At the final Ann Arbor City Council meeting of the year, council members approved the allocation of $125,000 toward heightened police enforcement of traffic laws as well as over $1.4 million for affordable housing.

AAPD to use grant to enforce traffic laws

Following Ann Arbor Mayor John Hieftje’s recent veto of a proposal to amend the language of Ann Arbor’s crosswalk ordinance, the council turned their attention to traffic enforcement Monday night — a subject considered at the previous meeting. The council approved the allocation of $125,000 for traffic law enforcement, beginning in the new year.

John Seto, Ann Arbor Police chief, told city council members that with the additional funds, AAPD would be able to potentially increase overtime traffic enforcement by 1800 hours by Jan. 1.

During discussion of the proposal, council members said they would rely on Seto’s judgment and AAPD’s discretion for how the money will be spent. While the council has already approved the design of safer crosswalks in response to the host of citizen complaints related to traffic safety, the new measure would target the enforcement of current laws.

Council members unanimously agreed that measures needed to be taken to improve the enforcement of traffic laws, but some members characterized the transfer of $125,000 to AAPD with little direction as sloppy policy-making.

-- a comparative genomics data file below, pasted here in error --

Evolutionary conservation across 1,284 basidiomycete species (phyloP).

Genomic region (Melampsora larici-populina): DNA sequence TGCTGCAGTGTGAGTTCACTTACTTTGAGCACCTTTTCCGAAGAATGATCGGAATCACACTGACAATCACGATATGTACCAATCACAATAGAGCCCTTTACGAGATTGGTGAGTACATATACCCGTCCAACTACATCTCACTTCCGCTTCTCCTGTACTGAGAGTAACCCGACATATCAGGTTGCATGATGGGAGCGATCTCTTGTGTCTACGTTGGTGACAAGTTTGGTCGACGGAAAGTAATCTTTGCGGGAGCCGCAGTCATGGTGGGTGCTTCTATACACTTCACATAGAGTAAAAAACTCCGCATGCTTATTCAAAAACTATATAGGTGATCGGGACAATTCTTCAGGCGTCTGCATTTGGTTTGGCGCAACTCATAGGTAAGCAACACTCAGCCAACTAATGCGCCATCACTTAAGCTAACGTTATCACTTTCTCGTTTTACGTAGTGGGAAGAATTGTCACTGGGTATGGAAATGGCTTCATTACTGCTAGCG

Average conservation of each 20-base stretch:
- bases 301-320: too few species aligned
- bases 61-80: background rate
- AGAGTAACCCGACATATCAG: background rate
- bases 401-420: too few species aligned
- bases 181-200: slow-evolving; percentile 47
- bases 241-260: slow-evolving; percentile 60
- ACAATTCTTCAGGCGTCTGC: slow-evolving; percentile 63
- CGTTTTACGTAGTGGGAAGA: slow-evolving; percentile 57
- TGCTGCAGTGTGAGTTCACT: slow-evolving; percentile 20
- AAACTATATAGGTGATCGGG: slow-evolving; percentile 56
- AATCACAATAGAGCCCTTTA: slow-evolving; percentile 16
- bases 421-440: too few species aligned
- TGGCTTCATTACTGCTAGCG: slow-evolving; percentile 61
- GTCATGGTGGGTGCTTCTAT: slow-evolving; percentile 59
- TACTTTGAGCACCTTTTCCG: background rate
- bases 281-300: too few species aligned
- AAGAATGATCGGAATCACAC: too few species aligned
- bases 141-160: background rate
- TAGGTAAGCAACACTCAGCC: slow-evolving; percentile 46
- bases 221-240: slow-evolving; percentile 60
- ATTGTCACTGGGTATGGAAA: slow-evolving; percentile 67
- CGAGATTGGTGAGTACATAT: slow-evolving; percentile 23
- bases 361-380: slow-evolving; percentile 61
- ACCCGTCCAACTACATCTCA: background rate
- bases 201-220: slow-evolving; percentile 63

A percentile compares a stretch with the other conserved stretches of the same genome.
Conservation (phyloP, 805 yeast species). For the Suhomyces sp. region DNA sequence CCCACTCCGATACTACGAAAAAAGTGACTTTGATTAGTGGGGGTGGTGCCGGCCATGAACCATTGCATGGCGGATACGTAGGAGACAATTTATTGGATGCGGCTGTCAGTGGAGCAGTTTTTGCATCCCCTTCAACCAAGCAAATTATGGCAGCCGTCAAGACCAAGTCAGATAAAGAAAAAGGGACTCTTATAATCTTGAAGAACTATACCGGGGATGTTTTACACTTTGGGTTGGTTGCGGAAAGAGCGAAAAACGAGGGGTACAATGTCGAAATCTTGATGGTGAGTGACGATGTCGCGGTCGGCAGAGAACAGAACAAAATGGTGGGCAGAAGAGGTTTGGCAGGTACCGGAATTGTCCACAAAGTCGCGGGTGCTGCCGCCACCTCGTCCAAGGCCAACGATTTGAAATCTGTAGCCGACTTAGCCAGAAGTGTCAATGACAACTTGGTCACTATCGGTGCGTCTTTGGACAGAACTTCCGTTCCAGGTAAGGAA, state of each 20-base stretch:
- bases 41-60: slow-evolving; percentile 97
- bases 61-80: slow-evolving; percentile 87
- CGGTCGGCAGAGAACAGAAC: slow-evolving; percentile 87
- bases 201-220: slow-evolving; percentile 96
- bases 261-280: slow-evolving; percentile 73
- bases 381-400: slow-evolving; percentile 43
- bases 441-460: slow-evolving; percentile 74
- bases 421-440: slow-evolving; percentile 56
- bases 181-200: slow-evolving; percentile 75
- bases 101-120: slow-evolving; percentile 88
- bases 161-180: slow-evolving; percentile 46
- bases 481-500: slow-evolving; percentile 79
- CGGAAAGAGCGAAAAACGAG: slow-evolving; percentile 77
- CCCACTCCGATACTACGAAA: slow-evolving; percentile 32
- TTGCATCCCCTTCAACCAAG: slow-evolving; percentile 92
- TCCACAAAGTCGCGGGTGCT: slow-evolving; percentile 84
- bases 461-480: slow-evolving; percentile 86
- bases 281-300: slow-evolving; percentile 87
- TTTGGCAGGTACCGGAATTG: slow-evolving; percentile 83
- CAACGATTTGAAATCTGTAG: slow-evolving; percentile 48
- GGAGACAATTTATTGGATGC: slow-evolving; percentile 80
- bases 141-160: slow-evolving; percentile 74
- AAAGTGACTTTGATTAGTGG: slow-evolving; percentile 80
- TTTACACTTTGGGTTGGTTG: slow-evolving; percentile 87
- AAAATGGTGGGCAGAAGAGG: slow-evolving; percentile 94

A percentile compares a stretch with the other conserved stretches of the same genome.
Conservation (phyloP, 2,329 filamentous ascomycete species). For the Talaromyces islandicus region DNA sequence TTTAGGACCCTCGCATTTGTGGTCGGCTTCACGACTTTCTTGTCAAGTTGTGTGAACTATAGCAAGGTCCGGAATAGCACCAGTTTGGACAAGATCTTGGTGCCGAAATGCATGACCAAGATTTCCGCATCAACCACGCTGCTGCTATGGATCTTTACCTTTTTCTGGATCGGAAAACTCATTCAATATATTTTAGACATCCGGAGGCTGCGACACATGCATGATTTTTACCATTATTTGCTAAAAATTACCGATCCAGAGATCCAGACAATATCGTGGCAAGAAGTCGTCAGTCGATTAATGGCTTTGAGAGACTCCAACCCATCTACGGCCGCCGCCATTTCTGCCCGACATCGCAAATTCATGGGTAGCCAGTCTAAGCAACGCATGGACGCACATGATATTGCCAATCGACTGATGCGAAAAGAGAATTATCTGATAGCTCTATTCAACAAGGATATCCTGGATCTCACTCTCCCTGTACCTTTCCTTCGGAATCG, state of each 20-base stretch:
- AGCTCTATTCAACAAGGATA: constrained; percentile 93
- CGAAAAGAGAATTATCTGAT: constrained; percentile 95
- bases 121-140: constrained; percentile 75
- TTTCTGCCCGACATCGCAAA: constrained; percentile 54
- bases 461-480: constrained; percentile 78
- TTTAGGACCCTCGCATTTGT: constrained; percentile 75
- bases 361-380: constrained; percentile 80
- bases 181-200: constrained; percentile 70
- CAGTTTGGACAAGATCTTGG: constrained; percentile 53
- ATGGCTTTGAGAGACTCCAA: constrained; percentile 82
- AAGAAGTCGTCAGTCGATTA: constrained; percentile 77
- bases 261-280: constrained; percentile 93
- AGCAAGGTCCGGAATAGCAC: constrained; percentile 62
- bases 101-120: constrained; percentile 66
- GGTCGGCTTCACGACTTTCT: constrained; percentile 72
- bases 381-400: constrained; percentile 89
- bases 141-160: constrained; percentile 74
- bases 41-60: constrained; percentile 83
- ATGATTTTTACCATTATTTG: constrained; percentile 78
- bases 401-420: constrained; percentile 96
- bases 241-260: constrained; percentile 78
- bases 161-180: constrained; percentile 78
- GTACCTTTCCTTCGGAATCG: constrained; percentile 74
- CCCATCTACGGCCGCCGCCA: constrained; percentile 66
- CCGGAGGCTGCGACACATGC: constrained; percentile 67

Hieftje was the only one to vote against the reallocation of the funds. The proposal passed with support from all the council members.

“I’m uncomfortable with putting the budget before we know what it is we are going to do,” Hieftje said to the council. “I just want to hear the plan before we throw the money on it.”

Funds to improve housing for the homeless

The Council also approved the allocation of $1.4 million to the Ann Arbor Housing Trust Fund — generated from its sale of the old YMCA building on Fifth Street and William Street.

The council is in the process of selling the property, which is now a public parking lot, for $5.25 million to Dennis Dalhmann, an Ann Arbor-based developer.

Members of the homeless community in Ann Arbor also addressed the council, offering their experiences of living in Ann Arbor without adequate housing in the winter. Many talked about the need for a shelter both as a refuge from the cold and as an aid while trying to find work.

After some conversation, the council unanimously voted to transfer the proceeds from the sale to the housing fund.

Council members were enthusiastic but cautious about supporting the proposal — with members Jane Lumm (I – Ward 2) and Sabra Briere (D – Ward 1) voicing their concerns.

Briere raised questions about how the money would ultimately be spent. The council decided that further consideration on the money’s appropriation would be postponed until future meetings.

“We do need to do something,” Briere said. “I just hope we aim at the right targets.”

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